This morning after a brutal three hours of work on the dissertation, I headed off into the woods at work to try and recoup my sanity. I didn’t see anything too unusual--mostly because of the rather odd gentleman I ran into down near the creek. He appeared to be in his late 60s and had some kind of European accent. I was trying to pish up some sparrows when I noticed him sitting on the ground maybe thirty feet away.
At first I was a little startled. The only folks I usually see in the woods are hunters in blaze orange vests, but this guy was obviously not a hunter. I quickly noticed he had some old Leitz (remember those?) binoculars, so I figured he might be a birder and asked him if he'd seen anything good. He kind of looked at me funny and asked me what I meant--which immediately tipped me off to him not being a regular birder. I asked him if he'd seen anything out of the ordinary, and he replied that it was his first time on the property so he wasn't quite sure what was ordinary.
Anyway, I introduced myself and he told me his name was Sartre. "Like the philosopher?" I asked, to which he replied in the affirmative. I thought he was a little confused, because actually, when I said "like the philosopher?" what he really said was, "Yep, that's me."
Well, I really didn't think much of it because I noticed a couple of sparrows back in the brush, but then I noticed that this Sartre guy was kind of looking at me funny, so I felt like I had to make conversation with him. I muttered something about sparrows, and he started asking me about bird watching.
Now, I've only recently embraced the term "bird watching," it just wasn't cool to be a teenage bird watcher. Growing up, I had tried very hard to make a case for it being cool to be a birder. I was explaining this to him when he interrupted me--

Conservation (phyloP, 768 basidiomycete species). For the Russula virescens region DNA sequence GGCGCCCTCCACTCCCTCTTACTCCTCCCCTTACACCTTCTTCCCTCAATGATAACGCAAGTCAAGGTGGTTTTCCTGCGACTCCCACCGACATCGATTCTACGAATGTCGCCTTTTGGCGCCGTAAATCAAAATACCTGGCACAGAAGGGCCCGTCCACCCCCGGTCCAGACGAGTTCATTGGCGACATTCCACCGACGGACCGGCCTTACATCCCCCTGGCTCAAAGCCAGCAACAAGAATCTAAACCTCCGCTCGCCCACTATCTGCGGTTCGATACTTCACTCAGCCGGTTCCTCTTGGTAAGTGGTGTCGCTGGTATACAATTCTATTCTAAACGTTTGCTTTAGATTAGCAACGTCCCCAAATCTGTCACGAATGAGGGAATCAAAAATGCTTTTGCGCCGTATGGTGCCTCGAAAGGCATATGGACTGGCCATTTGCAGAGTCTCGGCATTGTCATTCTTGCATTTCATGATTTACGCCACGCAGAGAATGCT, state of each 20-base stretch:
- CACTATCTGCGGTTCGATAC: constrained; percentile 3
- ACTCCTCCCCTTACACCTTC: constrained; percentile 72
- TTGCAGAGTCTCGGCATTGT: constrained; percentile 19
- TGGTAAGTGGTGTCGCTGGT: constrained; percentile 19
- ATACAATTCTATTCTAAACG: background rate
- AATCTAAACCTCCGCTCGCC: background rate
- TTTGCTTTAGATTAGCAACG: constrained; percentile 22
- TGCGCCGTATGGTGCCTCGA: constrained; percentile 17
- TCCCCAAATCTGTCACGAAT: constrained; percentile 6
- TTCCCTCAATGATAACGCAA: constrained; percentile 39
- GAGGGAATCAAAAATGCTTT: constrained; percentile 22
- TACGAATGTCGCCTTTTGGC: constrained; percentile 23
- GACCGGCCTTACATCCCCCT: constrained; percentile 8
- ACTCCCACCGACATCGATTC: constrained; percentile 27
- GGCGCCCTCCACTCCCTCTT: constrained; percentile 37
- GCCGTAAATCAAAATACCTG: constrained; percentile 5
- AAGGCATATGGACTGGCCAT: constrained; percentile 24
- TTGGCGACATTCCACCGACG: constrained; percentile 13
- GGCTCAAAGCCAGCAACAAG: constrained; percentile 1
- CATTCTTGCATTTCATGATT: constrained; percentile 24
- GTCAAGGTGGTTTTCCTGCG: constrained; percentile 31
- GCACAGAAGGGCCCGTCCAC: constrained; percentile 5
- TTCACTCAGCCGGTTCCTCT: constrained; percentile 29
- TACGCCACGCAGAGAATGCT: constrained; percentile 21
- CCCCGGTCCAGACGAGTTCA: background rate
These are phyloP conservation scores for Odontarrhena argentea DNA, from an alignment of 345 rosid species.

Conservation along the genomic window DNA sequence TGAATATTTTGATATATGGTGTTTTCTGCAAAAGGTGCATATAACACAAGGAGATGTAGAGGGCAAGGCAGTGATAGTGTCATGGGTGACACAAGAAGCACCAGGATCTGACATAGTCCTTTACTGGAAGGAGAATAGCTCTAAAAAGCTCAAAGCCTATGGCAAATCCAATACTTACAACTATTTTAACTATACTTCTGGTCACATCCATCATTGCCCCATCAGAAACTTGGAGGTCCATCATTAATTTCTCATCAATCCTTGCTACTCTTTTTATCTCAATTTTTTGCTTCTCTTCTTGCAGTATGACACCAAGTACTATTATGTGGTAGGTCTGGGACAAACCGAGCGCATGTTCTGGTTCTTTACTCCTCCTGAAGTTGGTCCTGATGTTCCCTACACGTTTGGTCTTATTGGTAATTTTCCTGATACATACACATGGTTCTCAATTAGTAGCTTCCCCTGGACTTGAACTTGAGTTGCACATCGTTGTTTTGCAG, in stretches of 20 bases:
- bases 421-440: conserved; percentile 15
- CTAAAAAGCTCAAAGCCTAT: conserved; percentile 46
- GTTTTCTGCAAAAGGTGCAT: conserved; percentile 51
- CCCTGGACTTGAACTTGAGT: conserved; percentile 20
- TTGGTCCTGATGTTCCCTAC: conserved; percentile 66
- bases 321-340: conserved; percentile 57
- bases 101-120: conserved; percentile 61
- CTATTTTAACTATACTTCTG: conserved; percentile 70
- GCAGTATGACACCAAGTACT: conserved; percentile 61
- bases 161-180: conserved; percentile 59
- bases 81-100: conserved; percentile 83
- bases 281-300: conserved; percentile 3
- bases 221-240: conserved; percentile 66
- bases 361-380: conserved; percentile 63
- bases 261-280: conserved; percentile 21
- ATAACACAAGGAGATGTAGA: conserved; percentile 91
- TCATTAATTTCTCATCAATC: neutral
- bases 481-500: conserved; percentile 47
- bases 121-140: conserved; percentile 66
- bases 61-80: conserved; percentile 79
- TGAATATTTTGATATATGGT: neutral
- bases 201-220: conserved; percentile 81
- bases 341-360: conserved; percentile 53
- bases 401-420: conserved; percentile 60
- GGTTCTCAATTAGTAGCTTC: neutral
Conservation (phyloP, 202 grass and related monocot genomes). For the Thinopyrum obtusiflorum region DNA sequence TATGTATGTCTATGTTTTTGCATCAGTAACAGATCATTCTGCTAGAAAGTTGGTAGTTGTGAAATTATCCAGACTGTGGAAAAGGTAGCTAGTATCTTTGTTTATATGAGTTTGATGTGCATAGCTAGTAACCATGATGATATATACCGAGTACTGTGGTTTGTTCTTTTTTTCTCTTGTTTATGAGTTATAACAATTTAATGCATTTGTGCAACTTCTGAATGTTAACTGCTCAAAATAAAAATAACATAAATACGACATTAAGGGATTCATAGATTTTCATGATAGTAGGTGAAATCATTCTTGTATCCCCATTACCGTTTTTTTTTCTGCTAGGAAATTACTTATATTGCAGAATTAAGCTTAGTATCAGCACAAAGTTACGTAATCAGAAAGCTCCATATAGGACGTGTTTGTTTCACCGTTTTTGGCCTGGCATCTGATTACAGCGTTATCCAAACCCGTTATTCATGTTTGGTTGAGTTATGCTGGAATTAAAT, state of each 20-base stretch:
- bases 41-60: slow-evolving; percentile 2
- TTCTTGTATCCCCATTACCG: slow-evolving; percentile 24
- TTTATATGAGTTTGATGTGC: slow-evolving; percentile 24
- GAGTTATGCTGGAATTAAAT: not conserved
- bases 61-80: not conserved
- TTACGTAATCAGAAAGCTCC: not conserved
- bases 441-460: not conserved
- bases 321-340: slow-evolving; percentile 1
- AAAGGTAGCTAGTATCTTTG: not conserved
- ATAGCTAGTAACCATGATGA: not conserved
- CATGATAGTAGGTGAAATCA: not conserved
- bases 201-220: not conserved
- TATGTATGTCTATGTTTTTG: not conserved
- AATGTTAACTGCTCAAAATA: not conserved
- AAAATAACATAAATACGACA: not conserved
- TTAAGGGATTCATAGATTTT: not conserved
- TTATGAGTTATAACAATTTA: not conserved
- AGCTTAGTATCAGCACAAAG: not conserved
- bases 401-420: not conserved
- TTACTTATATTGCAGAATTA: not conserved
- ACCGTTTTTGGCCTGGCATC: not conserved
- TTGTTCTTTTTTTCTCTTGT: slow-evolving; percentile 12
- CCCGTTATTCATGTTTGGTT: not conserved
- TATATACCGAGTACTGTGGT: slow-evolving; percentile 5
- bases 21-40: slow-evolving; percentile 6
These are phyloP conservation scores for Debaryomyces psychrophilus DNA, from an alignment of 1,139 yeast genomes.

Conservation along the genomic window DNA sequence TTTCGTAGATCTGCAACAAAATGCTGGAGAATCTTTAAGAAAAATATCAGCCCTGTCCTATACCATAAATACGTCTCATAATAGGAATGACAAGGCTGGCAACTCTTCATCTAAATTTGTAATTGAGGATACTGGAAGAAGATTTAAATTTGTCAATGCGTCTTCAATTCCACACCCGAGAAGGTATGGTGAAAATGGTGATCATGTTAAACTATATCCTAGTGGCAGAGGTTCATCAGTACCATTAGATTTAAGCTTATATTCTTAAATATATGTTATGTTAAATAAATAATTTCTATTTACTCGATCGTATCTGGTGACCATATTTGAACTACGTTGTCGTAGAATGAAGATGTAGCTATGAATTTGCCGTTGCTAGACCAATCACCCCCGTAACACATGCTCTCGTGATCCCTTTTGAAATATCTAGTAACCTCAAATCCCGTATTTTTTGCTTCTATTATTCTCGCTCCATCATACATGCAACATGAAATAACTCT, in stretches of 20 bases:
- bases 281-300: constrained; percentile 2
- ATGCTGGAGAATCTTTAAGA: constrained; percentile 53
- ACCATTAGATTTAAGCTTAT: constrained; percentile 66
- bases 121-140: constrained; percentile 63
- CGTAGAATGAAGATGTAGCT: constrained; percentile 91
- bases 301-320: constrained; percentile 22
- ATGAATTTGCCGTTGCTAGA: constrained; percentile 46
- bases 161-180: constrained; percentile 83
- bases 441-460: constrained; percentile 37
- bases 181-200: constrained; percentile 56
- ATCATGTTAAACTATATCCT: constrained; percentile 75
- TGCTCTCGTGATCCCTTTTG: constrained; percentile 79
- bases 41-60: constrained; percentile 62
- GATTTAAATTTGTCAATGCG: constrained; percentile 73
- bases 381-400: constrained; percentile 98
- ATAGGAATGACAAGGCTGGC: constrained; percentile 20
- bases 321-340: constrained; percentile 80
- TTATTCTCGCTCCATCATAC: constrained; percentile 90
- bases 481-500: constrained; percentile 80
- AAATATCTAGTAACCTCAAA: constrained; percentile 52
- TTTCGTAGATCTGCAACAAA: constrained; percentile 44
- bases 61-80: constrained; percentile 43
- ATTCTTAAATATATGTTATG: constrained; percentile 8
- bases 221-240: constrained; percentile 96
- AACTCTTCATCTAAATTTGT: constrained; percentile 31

"But you are watching the birds, aren't you?" he asked.
"Uh, I guess so," I replied. "Really I'm just trying to identify them, to see what they are."
"And what do you think the birds make of you watching them?" he asked.
Now, I thought this was getting a little weird, but whatever. Then he asked me if I'd ever felt like birds would "just happen" to take off as soon as I got them in the scope or binoculars. "Sure," I responded, "especially grebes."
Then he asked me if I wanted to know why they fly as soon as you look at them. I told him I thought it was just coincidence that the birds would fly when I looked at them, but then he did something that really kind of freaked me out. He said, "here's what you look like to a bird when you look at it..." He lifted his 7X35s to is eyes, and all of a sudden his eyes got HUGE! The binoculars magnified his eyes so all of a sudden it looked like he had giant monster eyes.
He took down his bins and said, "those birds are watching you, and when you look at them through the binoculars, they know that you have spotted them, you've captured them in the gaze, you've objectified them, put them at your visual mercy. It's like you've caught them, like the way you feel when you realize someone has been staring at you.
Birds don't like this, because usually they only experience this feeling when a predator has locked on them. When your eyes get huge through the bins, or you all of a sudden sprout a big giant eye in your spotting scope, it freaks them out and they fly away. You've caught them in the gaze."
Now, this was all very startling to realize. Birds may be watching us watch them, and our big, huge, magnified eyes might appear threatening to them. Yikes! Next time you are birding with someone, have them look at you with their binoculars or scope and you'll see what I mean. It's rather amazing.
Anyway, I kind of stood there puzzled for a minute, looking at my binoculars. I wanted to ask this guy more about this insight, but he was shuffling off towards the creek. He just said I could check it out in his book. "The Gaze," he said, "just remember the gaze."
Of course, this couldn't have been the real nobel prize-winning existentialist philosopher Jean-Paul Sartre (he's dead), but I have to tell you, this whole experience was kind of puzzling. Maybe even shocking. Maybe I've just been spending too much time writing my dissertation, or watching grackles at the feeder outside my window at work. Maybe none of this makes sense, but then again, maybe there's something to it. Maybe dead philosophers really do go birding in Southeastern Pennsylvania.
This afternoon I’ll go back out to the woods to see what’s around. I'll try not to "gaze" at the birds, but I'm still going to want look for those sparrows.
How I Become a Birder
20 minutes ago